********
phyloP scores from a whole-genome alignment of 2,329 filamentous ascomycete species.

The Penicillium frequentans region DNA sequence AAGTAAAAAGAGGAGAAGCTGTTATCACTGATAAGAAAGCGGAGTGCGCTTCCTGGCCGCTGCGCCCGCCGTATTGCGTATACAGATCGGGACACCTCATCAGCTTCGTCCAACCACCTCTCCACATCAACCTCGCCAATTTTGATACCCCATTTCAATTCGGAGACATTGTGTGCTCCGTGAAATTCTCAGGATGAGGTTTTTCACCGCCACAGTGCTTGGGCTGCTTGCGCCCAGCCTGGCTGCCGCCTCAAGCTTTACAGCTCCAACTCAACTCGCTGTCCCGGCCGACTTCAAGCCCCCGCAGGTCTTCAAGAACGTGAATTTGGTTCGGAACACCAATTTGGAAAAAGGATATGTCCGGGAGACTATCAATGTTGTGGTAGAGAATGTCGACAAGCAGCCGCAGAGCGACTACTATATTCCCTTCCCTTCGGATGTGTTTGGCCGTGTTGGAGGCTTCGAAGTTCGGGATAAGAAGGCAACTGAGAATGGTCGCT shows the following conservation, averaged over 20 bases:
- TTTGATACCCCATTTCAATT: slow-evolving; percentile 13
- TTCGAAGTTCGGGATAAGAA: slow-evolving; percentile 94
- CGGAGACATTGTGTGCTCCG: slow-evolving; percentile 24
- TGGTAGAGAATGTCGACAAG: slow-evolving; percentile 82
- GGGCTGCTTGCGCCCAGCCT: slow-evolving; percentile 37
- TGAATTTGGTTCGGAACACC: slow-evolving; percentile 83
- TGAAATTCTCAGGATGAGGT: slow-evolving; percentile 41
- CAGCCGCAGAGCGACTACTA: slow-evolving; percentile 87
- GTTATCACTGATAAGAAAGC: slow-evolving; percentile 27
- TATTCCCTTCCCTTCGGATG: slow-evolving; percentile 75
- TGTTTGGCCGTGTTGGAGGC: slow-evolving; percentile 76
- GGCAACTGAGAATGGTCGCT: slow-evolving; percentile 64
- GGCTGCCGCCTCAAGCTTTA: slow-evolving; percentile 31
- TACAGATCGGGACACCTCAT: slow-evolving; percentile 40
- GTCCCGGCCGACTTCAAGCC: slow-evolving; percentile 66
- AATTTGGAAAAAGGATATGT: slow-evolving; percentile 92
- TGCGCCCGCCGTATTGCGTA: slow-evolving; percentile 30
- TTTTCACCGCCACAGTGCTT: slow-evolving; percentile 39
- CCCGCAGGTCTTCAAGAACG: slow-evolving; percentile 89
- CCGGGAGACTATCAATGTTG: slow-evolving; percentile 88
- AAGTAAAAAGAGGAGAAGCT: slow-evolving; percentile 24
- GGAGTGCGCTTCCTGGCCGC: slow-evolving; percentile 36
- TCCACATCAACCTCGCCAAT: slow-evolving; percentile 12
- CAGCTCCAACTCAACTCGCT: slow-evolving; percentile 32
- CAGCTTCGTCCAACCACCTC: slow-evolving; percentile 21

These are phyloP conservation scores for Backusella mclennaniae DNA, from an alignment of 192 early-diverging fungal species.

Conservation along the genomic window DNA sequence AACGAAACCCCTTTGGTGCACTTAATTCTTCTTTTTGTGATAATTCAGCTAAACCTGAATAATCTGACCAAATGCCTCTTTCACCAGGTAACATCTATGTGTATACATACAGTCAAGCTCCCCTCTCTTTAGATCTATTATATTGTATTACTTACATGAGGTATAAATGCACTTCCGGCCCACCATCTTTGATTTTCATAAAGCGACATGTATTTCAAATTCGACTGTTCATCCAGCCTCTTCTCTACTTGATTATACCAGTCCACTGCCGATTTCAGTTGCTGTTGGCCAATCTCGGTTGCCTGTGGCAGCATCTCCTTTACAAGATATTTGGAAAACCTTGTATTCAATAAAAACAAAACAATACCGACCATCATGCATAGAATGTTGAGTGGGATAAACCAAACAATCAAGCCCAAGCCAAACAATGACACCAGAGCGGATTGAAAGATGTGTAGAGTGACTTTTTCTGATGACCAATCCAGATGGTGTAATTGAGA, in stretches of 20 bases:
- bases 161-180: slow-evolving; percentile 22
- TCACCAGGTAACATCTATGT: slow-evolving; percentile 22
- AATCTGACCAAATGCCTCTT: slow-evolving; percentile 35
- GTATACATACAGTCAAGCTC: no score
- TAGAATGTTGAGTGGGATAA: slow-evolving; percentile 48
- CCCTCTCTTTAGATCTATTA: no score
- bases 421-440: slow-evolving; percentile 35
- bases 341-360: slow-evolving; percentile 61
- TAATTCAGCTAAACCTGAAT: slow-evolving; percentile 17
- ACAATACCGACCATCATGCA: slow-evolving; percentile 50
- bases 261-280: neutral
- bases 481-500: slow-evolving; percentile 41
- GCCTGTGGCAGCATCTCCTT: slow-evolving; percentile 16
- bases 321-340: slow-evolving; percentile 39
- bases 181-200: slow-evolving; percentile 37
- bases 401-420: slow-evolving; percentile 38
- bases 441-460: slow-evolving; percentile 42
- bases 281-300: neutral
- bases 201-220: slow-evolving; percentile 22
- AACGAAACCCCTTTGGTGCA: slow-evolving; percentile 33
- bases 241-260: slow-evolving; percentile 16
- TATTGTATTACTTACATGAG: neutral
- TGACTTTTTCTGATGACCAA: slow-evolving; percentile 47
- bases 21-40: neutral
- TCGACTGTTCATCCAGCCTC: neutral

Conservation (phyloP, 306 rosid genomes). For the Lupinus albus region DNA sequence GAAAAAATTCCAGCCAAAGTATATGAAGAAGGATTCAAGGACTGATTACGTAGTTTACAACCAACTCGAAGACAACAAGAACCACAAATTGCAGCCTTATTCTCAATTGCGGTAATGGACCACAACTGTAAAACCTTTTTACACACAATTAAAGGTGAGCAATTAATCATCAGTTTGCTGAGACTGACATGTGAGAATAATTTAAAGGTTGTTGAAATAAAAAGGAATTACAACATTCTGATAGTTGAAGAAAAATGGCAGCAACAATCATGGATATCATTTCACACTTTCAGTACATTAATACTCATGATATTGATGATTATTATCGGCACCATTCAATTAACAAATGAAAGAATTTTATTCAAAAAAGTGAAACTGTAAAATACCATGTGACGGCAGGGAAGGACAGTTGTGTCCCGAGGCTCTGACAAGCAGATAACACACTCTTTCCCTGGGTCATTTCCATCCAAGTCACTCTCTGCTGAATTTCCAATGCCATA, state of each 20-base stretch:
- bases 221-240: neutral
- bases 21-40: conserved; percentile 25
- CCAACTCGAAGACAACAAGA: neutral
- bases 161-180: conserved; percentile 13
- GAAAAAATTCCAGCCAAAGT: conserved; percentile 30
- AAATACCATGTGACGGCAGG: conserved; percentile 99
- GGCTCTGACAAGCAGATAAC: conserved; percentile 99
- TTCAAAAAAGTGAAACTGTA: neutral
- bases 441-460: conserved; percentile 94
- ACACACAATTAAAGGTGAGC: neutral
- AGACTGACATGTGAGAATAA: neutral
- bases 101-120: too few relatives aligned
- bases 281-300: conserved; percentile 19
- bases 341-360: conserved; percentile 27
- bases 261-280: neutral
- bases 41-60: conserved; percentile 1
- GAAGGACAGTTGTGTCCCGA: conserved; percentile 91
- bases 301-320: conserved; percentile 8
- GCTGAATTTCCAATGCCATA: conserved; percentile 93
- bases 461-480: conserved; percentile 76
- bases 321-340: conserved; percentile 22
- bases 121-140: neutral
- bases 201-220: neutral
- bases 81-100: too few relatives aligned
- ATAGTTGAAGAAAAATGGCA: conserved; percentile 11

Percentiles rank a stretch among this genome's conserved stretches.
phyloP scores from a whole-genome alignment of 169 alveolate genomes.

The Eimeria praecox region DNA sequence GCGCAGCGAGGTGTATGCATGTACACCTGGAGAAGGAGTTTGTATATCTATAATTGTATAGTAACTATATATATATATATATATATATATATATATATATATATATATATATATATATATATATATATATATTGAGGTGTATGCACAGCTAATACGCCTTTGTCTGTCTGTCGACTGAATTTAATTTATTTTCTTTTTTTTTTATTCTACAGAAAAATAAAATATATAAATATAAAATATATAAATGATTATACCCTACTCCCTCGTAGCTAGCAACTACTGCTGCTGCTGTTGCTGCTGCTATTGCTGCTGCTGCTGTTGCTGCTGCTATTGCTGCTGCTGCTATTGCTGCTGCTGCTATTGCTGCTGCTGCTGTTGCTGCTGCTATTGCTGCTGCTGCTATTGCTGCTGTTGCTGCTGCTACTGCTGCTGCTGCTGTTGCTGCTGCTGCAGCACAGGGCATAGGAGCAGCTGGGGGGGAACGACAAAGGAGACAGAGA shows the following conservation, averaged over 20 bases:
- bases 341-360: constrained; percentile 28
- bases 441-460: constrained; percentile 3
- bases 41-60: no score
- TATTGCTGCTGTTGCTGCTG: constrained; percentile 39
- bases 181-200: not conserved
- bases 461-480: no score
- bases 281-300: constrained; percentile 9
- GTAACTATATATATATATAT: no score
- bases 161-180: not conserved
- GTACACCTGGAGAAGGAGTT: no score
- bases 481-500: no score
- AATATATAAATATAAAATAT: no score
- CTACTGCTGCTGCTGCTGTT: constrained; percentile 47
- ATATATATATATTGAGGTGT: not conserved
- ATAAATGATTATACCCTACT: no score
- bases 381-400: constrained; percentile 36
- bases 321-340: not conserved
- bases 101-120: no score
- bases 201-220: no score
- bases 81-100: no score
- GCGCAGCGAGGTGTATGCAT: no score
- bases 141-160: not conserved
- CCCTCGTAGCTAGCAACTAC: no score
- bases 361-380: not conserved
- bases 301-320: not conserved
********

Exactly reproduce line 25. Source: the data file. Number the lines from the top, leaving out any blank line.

- TCCACATCAACCTCGCCAAT: slow-evolving; percentile 12